Solomon wrote, “To every thing there is a season, and a time to every purpose under the heaven” (Eccl. 3:1). He then proceeded to illustrate this statement with very practical and common occurrences that are cyclical in the life of every human being (see Eccl. 3:2–8). As he poetically notes that there is “A time to be born, and a time to die; a time to plant, and a time to pluck up that which is planted” and so on, NEVER does he say: “A time to be unthankful.” In fact ingratitude can be found at the heart of every sin and certainly is one of man’s greatest problems.

    Long ago, a man wrote about the ingratitude of people in his past. These were not people that he knew personally, but ones that lived long before him. It is interesting that we can read about the results of ingratitude on mankind thousands of years ago and take note of the ever-applicable consequences that remain even today. He wrote:

When they knew God, they glorified him not as God, neither were thankful; but became vain in their imaginations, and their foolish heart was darkened. Professing themselves to be wise, they became fools, and changed the glory of the incorruptible God into an image made like to corruptible man, and to birds, and four-footed beasts, and creeping things. Therefore God also gave them up to uncleanness through the lusts of their own hearts, to dishonor their own bodies between themselves: who changed the truth of God into a lie, and worshipped and served the creature more than the Creator, who is blessed for ever. Amen. For this cause God gave them up unto vile affections: for even their women did change the natural use into that which is against nature: and likewise also the men, leaving the natural use of the woman, burned in their lust one toward another; men with men working that which is unseemly, and receiving in themselves that recompense of their error which was meet. And even as they did not like to retain God in their knowledge, God gave them over to a reprobate mind, to do those things which are not convenient; Being filled with all unrighteousness, fornication, wickedness, covetousness, maliciousness; full of envy, murder, debate, deceit, malignity; whisperers, backbiters, haters of God, despiteful, proud, boasters, inventors of evil things, disobedient to parents, without understanding, covenant-breakers, without natural affection, implacable, unmerciful: who knowing the judgment of God, that they which commit such things are worthy of death, not only do the same, but have pleasure in them that do them.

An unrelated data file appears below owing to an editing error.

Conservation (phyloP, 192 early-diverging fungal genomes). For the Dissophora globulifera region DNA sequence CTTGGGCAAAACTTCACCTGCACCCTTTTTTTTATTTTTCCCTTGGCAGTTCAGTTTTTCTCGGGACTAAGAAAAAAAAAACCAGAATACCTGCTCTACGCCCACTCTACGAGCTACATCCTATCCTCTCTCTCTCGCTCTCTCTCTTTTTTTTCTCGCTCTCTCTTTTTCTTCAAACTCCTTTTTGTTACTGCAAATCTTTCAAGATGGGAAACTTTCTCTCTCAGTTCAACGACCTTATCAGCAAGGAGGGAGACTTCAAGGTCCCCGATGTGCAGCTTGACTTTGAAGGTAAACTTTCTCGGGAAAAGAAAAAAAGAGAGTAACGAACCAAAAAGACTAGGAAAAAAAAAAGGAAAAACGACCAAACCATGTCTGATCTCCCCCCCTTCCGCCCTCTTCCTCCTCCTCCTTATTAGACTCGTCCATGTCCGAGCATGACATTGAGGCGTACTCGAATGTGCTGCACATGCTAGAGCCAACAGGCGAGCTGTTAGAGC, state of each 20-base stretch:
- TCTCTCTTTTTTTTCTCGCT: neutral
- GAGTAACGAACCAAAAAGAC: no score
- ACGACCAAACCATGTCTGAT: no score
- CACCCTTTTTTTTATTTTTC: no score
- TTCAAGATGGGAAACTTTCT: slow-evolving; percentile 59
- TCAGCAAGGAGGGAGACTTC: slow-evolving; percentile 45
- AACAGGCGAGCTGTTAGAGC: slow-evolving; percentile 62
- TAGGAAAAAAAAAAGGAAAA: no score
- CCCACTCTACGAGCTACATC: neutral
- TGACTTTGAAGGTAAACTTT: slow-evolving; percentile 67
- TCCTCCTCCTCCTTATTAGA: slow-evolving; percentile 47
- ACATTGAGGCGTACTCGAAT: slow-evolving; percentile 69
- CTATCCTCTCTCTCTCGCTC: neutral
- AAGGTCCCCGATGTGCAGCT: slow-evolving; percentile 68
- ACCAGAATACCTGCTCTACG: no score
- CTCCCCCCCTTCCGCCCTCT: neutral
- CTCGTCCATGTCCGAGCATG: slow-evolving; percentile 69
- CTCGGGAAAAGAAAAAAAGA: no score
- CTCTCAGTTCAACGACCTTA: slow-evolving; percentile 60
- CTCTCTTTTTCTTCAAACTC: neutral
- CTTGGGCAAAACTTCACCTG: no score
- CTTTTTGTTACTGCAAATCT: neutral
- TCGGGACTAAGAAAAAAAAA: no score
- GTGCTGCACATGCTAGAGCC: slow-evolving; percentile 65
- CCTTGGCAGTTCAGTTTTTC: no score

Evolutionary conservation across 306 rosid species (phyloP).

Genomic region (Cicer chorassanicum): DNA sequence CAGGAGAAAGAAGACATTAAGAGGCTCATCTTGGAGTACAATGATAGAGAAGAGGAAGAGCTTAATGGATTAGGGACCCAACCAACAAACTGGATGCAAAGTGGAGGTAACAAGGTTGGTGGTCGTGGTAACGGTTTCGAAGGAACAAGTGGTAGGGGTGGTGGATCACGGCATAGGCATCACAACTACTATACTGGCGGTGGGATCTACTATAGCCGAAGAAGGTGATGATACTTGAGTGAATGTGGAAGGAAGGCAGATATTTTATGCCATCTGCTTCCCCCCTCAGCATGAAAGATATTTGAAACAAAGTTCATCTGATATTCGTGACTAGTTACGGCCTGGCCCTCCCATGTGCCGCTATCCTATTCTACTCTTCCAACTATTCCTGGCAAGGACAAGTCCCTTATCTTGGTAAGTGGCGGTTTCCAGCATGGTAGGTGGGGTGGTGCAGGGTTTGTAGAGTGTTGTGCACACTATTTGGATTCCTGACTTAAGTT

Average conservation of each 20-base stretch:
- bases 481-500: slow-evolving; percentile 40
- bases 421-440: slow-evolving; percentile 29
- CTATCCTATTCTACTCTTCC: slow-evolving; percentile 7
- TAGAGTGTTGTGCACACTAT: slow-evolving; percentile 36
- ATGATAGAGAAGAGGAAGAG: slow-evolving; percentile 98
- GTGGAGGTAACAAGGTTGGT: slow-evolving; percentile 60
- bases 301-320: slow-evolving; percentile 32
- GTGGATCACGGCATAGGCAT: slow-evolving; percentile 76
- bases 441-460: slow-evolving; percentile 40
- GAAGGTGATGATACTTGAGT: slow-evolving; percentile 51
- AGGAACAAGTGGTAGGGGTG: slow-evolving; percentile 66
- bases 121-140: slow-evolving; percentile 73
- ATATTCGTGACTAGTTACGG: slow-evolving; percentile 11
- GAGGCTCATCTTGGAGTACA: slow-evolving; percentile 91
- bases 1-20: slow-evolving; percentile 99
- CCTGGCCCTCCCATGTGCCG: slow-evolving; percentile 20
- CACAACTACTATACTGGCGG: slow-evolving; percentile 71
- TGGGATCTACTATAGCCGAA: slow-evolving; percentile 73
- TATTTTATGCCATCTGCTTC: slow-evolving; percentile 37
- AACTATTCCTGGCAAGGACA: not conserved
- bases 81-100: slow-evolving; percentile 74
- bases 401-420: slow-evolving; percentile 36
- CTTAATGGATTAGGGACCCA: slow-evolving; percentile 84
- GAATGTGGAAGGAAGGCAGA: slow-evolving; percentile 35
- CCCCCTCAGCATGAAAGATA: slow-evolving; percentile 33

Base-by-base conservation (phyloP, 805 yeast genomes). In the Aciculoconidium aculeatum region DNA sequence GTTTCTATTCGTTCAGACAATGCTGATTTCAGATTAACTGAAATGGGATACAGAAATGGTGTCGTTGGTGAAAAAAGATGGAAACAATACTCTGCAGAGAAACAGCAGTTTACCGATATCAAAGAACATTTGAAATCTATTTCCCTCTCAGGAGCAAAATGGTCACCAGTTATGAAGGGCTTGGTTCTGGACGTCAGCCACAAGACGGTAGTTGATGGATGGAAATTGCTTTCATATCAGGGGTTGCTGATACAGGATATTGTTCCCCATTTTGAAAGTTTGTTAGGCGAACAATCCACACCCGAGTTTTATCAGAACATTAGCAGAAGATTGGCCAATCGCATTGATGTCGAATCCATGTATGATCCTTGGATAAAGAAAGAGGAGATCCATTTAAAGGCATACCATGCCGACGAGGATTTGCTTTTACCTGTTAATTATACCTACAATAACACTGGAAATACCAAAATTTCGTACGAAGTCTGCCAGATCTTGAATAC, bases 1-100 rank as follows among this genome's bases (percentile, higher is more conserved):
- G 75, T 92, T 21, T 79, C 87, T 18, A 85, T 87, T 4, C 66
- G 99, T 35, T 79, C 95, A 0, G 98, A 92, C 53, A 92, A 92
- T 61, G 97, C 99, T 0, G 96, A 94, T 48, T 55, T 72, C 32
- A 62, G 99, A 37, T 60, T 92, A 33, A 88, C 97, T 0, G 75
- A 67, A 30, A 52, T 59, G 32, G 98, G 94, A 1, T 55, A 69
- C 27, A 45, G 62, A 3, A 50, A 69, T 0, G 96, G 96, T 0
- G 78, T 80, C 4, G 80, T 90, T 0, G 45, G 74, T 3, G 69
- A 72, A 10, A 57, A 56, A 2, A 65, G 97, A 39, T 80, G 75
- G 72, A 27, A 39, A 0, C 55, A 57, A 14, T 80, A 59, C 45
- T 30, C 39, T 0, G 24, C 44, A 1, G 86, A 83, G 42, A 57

These are the words of Paul at Romans 1:21–32. If any of these apply to us, our conclusion must be that we need to reassess our gratitude toward God. Ingratitude ignored leads to immoral societies and iniquitous souls. Let us conclude with the words of Paul to the church at Thessalonica:

In everything, give thanks” (1Thessalonians 5:18).

- Clifton Angel preaches for the Coldwater Church of Christ in Coldwater, MS. He may be contacted through that congregation's website:

A Child Is Born

By Al Behel


    “For to us a child is born, to us a son is given; and the government shall be upon His shoulder, and His name shall be called ‘Wonderful Counselor, Mighty God, Everlasting Father, Prince of Peace.” (Isaiah 9:6)

    So, what is so different about this child?  Countless children are born around the world each day.   Why is this child unique?  Why do millions of people bow before Him?  Why does the world pause to remember His birth?

    Because, this child is different.   He is no ordinary infant and His birth was no ordinary birth.  He is different because God determined that His birth would be so profoundly different from all other births that he announced it more than 700 years in advance.  It was different because His mother was still a virgin, and His father was God Himself.   God entrusted His infant Son to a young woman’s womb with the confidence that she would faithfully honor this sacred trust.  

    Born in a stable, among ordinary farm animals, this child’s birth was announced by angels singing, “Glory to God in the highest, and on earth, Peace, goodwill among men.”  That is why He came.  That is what He was about.  And that is still His mission for glorify God in the highest, and bring peace and goodwill to men.   

 His path was not to a stable, but to a cross.   The ultimate goal was to die for a lost world.  His ultimate victory was to be raised from death and return to the Father who sent Him.   By doing so, He brought life to all who would follow Him to the cross.    After more than two thousand years, that cross still stands as the center piece of human history…the pivotal point of eternity.  No wonder they called Him, “Everlasting Father”, for He truly is the Father of Eternity.  Let us bow before Him and honor His birth by accepting His cross.